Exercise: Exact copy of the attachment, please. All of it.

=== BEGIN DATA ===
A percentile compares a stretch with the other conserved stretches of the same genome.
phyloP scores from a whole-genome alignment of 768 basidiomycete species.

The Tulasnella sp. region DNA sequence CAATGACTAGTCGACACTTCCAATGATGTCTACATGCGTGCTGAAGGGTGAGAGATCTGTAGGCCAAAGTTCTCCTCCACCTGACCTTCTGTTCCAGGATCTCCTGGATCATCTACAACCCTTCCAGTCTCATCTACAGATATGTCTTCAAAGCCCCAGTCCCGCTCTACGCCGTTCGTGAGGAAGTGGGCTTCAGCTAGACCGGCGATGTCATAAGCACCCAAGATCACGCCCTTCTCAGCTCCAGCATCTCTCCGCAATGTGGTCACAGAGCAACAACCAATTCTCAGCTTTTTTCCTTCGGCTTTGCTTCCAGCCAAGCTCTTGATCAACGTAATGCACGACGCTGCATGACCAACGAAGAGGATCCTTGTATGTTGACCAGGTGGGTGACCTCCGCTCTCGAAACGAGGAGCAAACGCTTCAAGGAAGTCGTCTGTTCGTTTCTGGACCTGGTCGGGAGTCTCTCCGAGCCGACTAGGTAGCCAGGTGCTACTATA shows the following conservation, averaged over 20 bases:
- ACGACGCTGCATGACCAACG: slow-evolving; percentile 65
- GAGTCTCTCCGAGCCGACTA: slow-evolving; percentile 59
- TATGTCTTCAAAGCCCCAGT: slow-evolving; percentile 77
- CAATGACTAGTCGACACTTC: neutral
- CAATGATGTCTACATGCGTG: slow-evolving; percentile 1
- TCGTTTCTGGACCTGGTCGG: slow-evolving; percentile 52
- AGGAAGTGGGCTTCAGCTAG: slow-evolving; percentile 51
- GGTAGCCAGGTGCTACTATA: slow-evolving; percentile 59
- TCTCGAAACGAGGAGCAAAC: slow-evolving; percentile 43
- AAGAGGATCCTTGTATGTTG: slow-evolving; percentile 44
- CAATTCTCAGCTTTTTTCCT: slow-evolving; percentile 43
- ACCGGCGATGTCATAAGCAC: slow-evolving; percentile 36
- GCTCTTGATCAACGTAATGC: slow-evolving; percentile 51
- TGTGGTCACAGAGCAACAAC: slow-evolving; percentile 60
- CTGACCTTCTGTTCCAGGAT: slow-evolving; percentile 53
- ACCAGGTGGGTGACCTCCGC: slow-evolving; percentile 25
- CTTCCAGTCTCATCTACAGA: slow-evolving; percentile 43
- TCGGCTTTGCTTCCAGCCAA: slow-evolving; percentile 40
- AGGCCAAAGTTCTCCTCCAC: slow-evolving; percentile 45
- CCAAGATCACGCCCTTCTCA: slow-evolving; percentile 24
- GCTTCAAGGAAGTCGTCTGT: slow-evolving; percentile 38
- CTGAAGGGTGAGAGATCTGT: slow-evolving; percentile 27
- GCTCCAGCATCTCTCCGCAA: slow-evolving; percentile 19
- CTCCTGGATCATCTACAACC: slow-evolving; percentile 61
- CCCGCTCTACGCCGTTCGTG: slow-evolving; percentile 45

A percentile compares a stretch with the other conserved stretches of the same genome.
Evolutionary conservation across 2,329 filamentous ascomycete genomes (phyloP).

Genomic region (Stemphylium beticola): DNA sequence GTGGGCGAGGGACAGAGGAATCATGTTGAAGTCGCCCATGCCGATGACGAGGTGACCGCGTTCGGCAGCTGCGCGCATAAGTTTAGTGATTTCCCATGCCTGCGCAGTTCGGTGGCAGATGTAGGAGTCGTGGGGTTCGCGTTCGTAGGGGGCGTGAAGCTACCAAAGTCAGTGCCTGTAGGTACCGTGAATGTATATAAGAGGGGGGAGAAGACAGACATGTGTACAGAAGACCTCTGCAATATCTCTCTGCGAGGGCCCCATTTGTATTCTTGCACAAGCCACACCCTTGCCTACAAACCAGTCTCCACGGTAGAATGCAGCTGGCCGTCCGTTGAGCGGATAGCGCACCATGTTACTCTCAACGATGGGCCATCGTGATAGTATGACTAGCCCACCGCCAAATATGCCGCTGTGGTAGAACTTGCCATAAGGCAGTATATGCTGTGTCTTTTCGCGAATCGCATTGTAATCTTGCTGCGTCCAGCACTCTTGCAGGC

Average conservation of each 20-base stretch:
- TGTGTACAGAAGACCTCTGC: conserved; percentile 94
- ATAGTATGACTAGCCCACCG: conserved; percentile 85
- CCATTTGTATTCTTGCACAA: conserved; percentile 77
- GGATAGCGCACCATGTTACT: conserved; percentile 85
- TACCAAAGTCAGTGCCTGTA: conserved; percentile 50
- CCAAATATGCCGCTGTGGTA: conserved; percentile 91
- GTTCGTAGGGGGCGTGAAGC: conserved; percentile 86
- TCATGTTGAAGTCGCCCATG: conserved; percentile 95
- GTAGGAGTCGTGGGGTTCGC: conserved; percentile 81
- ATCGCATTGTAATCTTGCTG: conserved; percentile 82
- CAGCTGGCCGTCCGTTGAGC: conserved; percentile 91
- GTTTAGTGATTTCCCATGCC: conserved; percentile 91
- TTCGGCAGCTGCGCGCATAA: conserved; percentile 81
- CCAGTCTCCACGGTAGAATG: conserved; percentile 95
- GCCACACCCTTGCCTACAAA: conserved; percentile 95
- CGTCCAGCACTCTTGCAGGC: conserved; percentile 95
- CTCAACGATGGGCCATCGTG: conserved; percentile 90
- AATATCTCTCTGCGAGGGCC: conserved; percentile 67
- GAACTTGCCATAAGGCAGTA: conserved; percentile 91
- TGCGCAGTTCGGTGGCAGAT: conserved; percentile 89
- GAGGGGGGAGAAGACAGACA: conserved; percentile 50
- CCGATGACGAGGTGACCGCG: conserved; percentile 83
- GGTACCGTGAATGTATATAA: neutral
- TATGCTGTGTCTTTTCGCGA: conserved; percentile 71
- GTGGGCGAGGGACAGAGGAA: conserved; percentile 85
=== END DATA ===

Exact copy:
A percentile compares a stretch with the other conserved stretches of the same genome.
phyloP scores from a whole-genome alignment of 768 basidiomycete species.

The Tulasnella sp. region DNA sequence CAATGACTAGTCGACACTTCCAATGATGTCTACATGCGTGCTGAAGGGTGAGAGATCTGTAGGCCAAAGTTCTCCTCCACCTGACCTTCTGTTCCAGGATCTCCTGGATCATCTACAACCCTTCCAGTCTCATCTACAGATATGTCTTCAAAGCCCCAGTCCCGCTCTACGCCGTTCGTGAGGAAGTGGGCTTCAGCTAGACCGGCGATGTCATAAGCACCCAAGATCACGCCCTTCTCAGCTCCAGCATCTCTCCGCAATGTGGTCACAGAGCAACAACCAATTCTCAGCTTTTTTCCTTCGGCTTTGCTTCCAGCCAAGCTCTTGATCAACGTAATGCACGACGCTGCATGACCAACGAAGAGGATCCTTGTATGTTGACCAGGTGGGTGACCTCCGCTCTCGAAACGAGGAGCAAACGCTTCAAGGAAGTCGTCTGTTCGTTTCTGGACCTGGTCGGGAGTCTCTCCGAGCCGACTAGGTAGCCAGGTGCTACTATA shows the following conservation, averaged over 20 bases:
- ACGACGCTGCATGACCAACG: slow-evolving; percentile 65
- GAGTCTCTCCGAGCCGACTA: slow-evolving; percentile 59
- TATGTCTTCAAAGCCCCAGT: slow-evolving; percentile 77
- CAATGACTAGTCGACACTTC: neutral
- CAATGATGTCTACATGCGTG: slow-evolving; percentile 1
- TCGTTTCTGGACCTGGTCGG: slow-evolving; percentile 52
- AGGAAGTGGGCTTCAGCTAG: slow-evolving; percentile 51
- GGTAGCCAGGTGCTACTATA: slow-evolving; percentile 59
- TCTCGAAACGAGGAGCAAAC: slow-evolving; percentile 43
- AAGAGGATCCTTGTATGTTG: slow-evolving; percentile 44
- CAATTCTCAGCTTTTTTCCT: slow-evolving; percentile 43
- ACCGGCGATGTCATAAGCAC: slow-evolving; percentile 36
- GCTCTTGATCAACGTAATGC: slow-evolving; percentile 51
- TGTGGTCACAGAGCAACAAC: slow-evolving; percentile 60
- CTGACCTTCTGTTCCAGGAT: slow-evolving; percentile 53
- ACCAGGTGGGTGACCTCCGC: slow-evolving; percentile 25
- CTTCCAGTCTCATCTACAGA: slow-evolving; percentile 43
- TCGGCTTTGCTTCCAGCCAA: slow-evolving; percentile 40
- AGGCCAAAGTTCTCCTCCAC: slow-evolving; percentile 45
- CCAAGATCACGCCCTTCTCA: slow-evolving; percentile 24
- GCTTCAAGGAAGTCGTCTGT: slow-evolving; percentile 38
- CTGAAGGGTGAGAGATCTGT: slow-evolving; percentile 27
- GCTCCAGCATCTCTCCGCAA: slow-evolving; percentile 19
- CTCCTGGATCATCTACAACC: slow-evolving; percentile 61
- CCCGCTCTACGCCGTTCGTG: slow-evolving; percentile 45

A percentile compares a stretch with the other conserved stretches of the same genome.
Evolutionary conservation across 2,329 filamentous ascomycete genomes (phyloP).

Genomic region (Stemphylium beticola): DNA sequence GTGGGCGAGGGACAGAGGAATCATGTTGAAGTCGCCCATGCCGATGACGAGGTGACCGCGTTCGGCAGCTGCGCGCATAAGTTTAGTGATTTCCCATGCCTGCGCAGTTCGGTGGCAGATGTAGGAGTCGTGGGGTTCGCGTTCGTAGGGGGCGTGAAGCTACCAAAGTCAGTGCCTGTAGGTACCGTGAATGTATATAAGAGGGGGGAGAAGACAGACATGTGTACAGAAGACCTCTGCAATATCTCTCTGCGAGGGCCCCATTTGTATTCTTGCACAAGCCACACCCTTGCCTACAAACCAGTCTCCACGGTAGAATGCAGCTGGCCGTCCGTTGAGCGGATAGCGCACCATGTTACTCTCAACGATGGGCCATCGTGATAGTATGACTAGCCCACCGCCAAATATGCCGCTGTGGTAGAACTTGCCATAAGGCAGTATATGCTGTGTCTTTTCGCGAATCGCATTGTAATCTTGCTGCGTCCAGCACTCTTGCAGGC

Average conservation of each 20-base stretch:
- TGTGTACAGAAGACCTCTGC: conserved; percentile 94
- ATAGTATGACTAGCCCACCG: conserved; percentile 85
- CCATTTGTATTCTTGCACAA: conserved; percentile 77
- GGATAGCGCACCATGTTACT: conserved; percentile 85
- TACCAAAGTCAGTGCCTGTA: conserved; percentile 50
- CCAAATATGCCGCTGTGGTA: conserved; percentile 91
- GTTCGTAGGGGGCGTGAAGC: conserved; percentile 86
- TCATGTTGAAGTCGCCCATG: conserved; percentile 95
- GTAGGAGTCGTGGGGTTCGC: conserved; percentile 81
- ATCGCATTGTAATCTTGCTG: conserved; percentile 82
- CAGCTGGCCGTCCGTTGAGC: conserved; percentile 91
- GTTTAGTGATTTCCCATGCC: conserved; percentile 91
- TTCGGCAGCTGCGCGCATAA: conserved; percentile 81
- CCAGTCTCCACGGTAGAATG: conserved; percentile 95
- GCCACACCCTTGCCTACAAA: conserved; percentile 95
- CGTCCAGCACTCTTGCAGGC: conserved; percentile 95
- CTCAACGATGGGCCATCGTG: conserved; percentile 90
- AATATCTCTCTGCGAGGGCC: conserved; percentile 67
- GAACTTGCCATAAGGCAGTA: conserved; percentile 91
- TGCGCAGTTCGGTGGCAGAT: conserved; percentile 89
- GAGGGGGGAGAAGACAGACA: conserved; percentile 50
- CCGATGACGAGGTGACCGCG: conserved; percentile 83
- GGTACCGTGAATGTATATAA: neutral
- TATGCTGTGTCTTTTCGCGA: conserved; percentile 71
- GTGGGCGAGGGACAGAGGAA: conserved; percentile 85